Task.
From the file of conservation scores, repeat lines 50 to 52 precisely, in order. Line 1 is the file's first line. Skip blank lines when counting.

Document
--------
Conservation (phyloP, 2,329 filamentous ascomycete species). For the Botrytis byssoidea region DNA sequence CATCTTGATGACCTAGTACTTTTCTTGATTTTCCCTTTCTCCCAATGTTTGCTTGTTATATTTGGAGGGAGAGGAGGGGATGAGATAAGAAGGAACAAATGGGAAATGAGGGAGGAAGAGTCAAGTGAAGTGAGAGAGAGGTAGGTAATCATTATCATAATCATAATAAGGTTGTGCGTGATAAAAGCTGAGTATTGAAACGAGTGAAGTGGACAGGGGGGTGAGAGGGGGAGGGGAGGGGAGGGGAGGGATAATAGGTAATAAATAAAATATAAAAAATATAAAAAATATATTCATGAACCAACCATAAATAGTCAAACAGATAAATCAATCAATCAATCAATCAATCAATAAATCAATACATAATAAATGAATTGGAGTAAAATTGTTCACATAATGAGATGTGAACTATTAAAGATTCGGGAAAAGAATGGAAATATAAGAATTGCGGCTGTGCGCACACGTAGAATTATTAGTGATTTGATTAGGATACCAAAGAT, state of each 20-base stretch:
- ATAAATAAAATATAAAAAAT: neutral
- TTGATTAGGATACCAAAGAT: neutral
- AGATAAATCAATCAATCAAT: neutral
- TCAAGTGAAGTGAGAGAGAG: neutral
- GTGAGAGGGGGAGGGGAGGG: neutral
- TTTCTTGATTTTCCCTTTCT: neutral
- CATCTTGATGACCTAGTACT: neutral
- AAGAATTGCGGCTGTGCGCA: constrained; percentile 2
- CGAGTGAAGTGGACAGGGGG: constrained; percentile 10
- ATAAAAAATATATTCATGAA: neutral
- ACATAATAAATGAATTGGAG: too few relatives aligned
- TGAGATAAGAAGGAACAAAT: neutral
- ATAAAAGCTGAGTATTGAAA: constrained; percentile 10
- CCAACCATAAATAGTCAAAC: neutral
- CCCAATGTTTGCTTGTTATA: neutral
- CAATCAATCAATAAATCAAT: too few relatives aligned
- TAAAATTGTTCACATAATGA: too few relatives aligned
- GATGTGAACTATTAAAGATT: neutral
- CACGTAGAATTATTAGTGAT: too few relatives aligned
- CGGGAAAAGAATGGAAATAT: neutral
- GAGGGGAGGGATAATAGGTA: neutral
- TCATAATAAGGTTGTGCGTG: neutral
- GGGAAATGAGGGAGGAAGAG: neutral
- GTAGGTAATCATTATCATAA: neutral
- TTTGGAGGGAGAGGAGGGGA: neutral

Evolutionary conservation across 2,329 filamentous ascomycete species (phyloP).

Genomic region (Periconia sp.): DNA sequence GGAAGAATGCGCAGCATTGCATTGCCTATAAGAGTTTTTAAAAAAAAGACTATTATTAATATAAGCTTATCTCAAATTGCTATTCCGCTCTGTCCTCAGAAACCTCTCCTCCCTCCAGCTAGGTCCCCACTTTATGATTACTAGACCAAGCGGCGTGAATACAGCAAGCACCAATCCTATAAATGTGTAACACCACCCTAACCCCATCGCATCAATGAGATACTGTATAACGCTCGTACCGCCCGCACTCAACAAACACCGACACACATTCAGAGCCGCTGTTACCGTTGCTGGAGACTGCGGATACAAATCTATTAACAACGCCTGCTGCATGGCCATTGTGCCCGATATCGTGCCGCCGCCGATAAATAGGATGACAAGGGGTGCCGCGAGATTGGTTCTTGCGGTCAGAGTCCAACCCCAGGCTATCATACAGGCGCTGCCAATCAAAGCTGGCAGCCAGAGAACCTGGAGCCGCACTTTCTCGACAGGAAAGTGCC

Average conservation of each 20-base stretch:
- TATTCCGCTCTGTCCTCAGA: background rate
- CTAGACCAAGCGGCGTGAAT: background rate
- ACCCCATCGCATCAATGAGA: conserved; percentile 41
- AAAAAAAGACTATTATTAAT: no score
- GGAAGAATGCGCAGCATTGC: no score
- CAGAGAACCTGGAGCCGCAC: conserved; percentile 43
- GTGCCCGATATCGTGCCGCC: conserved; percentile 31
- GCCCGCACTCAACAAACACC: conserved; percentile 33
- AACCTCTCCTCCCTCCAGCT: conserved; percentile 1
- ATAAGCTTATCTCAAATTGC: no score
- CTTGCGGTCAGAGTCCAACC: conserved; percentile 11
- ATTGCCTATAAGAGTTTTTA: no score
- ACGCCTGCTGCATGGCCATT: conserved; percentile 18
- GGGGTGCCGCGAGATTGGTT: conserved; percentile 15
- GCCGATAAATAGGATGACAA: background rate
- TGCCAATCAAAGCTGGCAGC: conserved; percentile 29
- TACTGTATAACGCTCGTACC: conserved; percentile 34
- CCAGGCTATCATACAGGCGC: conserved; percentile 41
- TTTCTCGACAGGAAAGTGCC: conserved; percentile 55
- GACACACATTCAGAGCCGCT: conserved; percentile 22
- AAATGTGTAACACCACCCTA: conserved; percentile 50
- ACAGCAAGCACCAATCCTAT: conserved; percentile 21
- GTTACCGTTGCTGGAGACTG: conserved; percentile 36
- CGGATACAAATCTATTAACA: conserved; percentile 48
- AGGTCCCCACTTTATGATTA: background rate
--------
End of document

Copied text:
- AAATGTGTAACACCACCCTA: conserved; percentile 50
- ACAGCAAGCACCAATCCTAT: conserved; percentile 21
- GTTACCGTTGCTGGAGACTG: conserved; percentile 36